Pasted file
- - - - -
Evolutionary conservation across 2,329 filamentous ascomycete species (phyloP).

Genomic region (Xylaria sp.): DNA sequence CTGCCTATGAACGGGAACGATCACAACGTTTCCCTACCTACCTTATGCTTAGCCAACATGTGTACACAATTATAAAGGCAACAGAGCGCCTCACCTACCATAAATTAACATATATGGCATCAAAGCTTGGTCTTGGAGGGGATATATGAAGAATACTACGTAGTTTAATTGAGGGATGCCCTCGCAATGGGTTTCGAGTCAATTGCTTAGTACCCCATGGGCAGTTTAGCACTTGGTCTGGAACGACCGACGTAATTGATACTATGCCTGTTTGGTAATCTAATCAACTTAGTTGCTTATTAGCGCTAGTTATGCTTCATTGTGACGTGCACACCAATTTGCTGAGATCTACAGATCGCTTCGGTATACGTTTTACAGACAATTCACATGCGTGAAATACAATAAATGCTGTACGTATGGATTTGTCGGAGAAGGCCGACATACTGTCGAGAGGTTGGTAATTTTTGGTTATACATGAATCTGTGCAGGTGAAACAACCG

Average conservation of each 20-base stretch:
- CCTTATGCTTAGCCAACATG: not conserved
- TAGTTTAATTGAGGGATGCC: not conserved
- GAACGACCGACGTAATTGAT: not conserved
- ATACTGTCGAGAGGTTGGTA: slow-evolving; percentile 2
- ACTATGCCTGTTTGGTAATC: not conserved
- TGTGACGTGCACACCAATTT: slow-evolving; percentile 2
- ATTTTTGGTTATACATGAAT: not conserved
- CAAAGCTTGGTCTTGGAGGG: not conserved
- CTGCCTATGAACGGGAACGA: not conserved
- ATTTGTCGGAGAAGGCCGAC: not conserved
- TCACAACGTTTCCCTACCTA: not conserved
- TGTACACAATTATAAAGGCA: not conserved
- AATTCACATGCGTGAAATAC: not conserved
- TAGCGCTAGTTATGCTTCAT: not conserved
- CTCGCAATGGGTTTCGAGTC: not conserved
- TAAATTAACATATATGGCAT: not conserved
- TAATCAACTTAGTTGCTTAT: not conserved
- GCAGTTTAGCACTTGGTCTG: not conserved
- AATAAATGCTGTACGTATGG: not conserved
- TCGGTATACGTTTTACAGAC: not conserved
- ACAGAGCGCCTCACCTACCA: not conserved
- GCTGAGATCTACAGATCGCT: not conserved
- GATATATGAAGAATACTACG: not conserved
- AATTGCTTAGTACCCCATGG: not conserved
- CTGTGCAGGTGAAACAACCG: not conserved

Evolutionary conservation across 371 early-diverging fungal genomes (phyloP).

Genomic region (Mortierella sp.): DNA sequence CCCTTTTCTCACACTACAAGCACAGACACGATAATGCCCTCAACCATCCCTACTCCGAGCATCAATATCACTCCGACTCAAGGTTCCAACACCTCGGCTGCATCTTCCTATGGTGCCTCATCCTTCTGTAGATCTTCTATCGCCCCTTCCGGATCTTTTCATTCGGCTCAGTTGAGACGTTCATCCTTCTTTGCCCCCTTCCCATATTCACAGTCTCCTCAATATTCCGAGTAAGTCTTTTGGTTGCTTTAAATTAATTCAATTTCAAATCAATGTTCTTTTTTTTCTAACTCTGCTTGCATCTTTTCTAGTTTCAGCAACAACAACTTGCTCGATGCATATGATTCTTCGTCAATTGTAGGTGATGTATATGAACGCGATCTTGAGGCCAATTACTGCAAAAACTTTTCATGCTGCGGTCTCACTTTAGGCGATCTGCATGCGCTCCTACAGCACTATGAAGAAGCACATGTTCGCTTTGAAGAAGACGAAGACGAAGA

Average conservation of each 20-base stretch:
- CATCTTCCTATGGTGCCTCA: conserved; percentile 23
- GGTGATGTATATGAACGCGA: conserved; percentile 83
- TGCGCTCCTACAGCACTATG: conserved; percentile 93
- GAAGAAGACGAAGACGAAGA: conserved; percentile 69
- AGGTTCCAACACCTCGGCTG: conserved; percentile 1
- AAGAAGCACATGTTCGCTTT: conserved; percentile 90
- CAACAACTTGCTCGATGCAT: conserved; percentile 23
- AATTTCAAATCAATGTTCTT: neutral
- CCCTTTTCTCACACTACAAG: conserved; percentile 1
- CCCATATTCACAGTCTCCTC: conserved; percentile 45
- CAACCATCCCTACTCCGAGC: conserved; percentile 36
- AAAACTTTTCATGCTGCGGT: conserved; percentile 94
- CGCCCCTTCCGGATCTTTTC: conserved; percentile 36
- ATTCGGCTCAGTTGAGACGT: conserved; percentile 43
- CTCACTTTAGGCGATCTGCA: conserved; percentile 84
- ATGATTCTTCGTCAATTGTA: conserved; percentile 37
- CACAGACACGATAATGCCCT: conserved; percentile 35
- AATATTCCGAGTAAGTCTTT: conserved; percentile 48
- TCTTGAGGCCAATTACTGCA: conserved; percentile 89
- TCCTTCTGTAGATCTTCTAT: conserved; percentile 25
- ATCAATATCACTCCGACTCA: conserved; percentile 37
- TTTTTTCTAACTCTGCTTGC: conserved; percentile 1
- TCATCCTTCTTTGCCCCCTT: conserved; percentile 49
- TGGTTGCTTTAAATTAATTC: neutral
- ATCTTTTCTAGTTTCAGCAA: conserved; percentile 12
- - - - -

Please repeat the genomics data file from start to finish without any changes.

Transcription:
Evolutionary conservation across 2,329 filamentous ascomycete species (phyloP).

Genomic region (Xylaria sp.): DNA sequence CTGCCTATGAACGGGAACGATCACAACGTTTCCCTACCTACCTTATGCTTAGCCAACATGTGTACACAATTATAAAGGCAACAGAGCGCCTCACCTACCATAAATTAACATATATGGCATCAAAGCTTGGTCTTGGAGGGGATATATGAAGAATACTACGTAGTTTAATTGAGGGATGCCCTCGCAATGGGTTTCGAGTCAATTGCTTAGTACCCCATGGGCAGTTTAGCACTTGGTCTGGAACGACCGACGTAATTGATACTATGCCTGTTTGGTAATCTAATCAACTTAGTTGCTTATTAGCGCTAGTTATGCTTCATTGTGACGTGCACACCAATTTGCTGAGATCTACAGATCGCTTCGGTATACGTTTTACAGACAATTCACATGCGTGAAATACAATAAATGCTGTACGTATGGATTTGTCGGAGAAGGCCGACATACTGTCGAGAGGTTGGTAATTTTTGGTTATACATGAATCTGTGCAGGTGAAACAACCG

Average conservation of each 20-base stretch:
- CCTTATGCTTAGCCAACATG: not conserved
- TAGTTTAATTGAGGGATGCC: not conserved
- GAACGACCGACGTAATTGAT: not conserved
- ATACTGTCGAGAGGTTGGTA: slow-evolving; percentile 2
- ACTATGCCTGTTTGGTAATC: not conserved
- TGTGACGTGCACACCAATTT: slow-evolving; percentile 2
- ATTTTTGGTTATACATGAAT: not conserved
- CAAAGCTTGGTCTTGGAGGG: not conserved
- CTGCCTATGAACGGGAACGA: not conserved
- ATTTGTCGGAGAAGGCCGAC: not conserved
- TCACAACGTTTCCCTACCTA: not conserved
- TGTACACAATTATAAAGGCA: not conserved
- AATTCACATGCGTGAAATAC: not conserved
- TAGCGCTAGTTATGCTTCAT: not conserved
- CTCGCAATGGGTTTCGAGTC: not conserved
- TAAATTAACATATATGGCAT: not conserved
- TAATCAACTTAGTTGCTTAT: not conserved
- GCAGTTTAGCACTTGGTCTG: not conserved
- AATAAATGCTGTACGTATGG: not conserved
- TCGGTATACGTTTTACAGAC: not conserved
- ACAGAGCGCCTCACCTACCA: not conserved
- GCTGAGATCTACAGATCGCT: not conserved
- GATATATGAAGAATACTACG: not conserved
- AATTGCTTAGTACCCCATGG: not conserved
- CTGTGCAGGTGAAACAACCG: not conserved

Evolutionary conservation across 371 early-diverging fungal genomes (phyloP).

Genomic region (Mortierella sp.): DNA sequence CCCTTTTCTCACACTACAAGCACAGACACGATAATGCCCTCAACCATCCCTACTCCGAGCATCAATATCACTCCGACTCAAGGTTCCAACACCTCGGCTGCATCTTCCTATGGTGCCTCATCCTTCTGTAGATCTTCTATCGCCCCTTCCGGATCTTTTCATTCGGCTCAGTTGAGACGTTCATCCTTCTTTGCCCCCTTCCCATATTCACAGTCTCCTCAATATTCCGAGTAAGTCTTTTGGTTGCTTTAAATTAATTCAATTTCAAATCAATGTTCTTTTTTTTCTAACTCTGCTTGCATCTTTTCTAGTTTCAGCAACAACAACTTGCTCGATGCATATGATTCTTCGTCAATTGTAGGTGATGTATATGAACGCGATCTTGAGGCCAATTACTGCAAAAACTTTTCATGCTGCGGTCTCACTTTAGGCGATCTGCATGCGCTCCTACAGCACTATGAAGAAGCACATGTTCGCTTTGAAGAAGACGAAGACGAAGA

Average conservation of each 20-base stretch:
- CATCTTCCTATGGTGCCTCA: conserved; percentile 23
- GGTGATGTATATGAACGCGA: conserved; percentile 83
- TGCGCTCCTACAGCACTATG: conserved; percentile 93
- GAAGAAGACGAAGACGAAGA: conserved; percentile 69
- AGGTTCCAACACCTCGGCTG: conserved; percentile 1
- AAGAAGCACATGTTCGCTTT: conserved; percentile 90
- CAACAACTTGCTCGATGCAT: conserved; percentile 23
- AATTTCAAATCAATGTTCTT: neutral
- CCCTTTTCTCACACTACAAG: conserved; percentile 1
- CCCATATTCACAGTCTCCTC: conserved; percentile 45
- CAACCATCCCTACTCCGAGC: conserved; percentile 36
- AAAACTTTTCATGCTGCGGT: conserved; percentile 94
- CGCCCCTTCCGGATCTTTTC: conserved; percentile 36
- ATTCGGCTCAGTTGAGACGT: conserved; percentile 43
- CTCACTTTAGGCGATCTGCA: conserved; percentile 84
- ATGATTCTTCGTCAATTGTA: conserved; percentile 37
- CACAGACACGATAATGCCCT: conserved; percentile 35
- AATATTCCGAGTAAGTCTTT: conserved; percentile 48
- TCTTGAGGCCAATTACTGCA: conserved; percentile 89
- TCCTTCTGTAGATCTTCTAT: conserved; percentile 25
- ATCAATATCACTCCGACTCA: conserved; percentile 37
- TTTTTTCTAACTCTGCTTGC: conserved; percentile 1
- TCATCCTTCTTTGCCCCCTT: conserved; percentile 49
- TGGTTGCTTTAAATTAATTC: neutral
- ATCTTTTCTAGTTTCAGCAA: conserved; percentile 12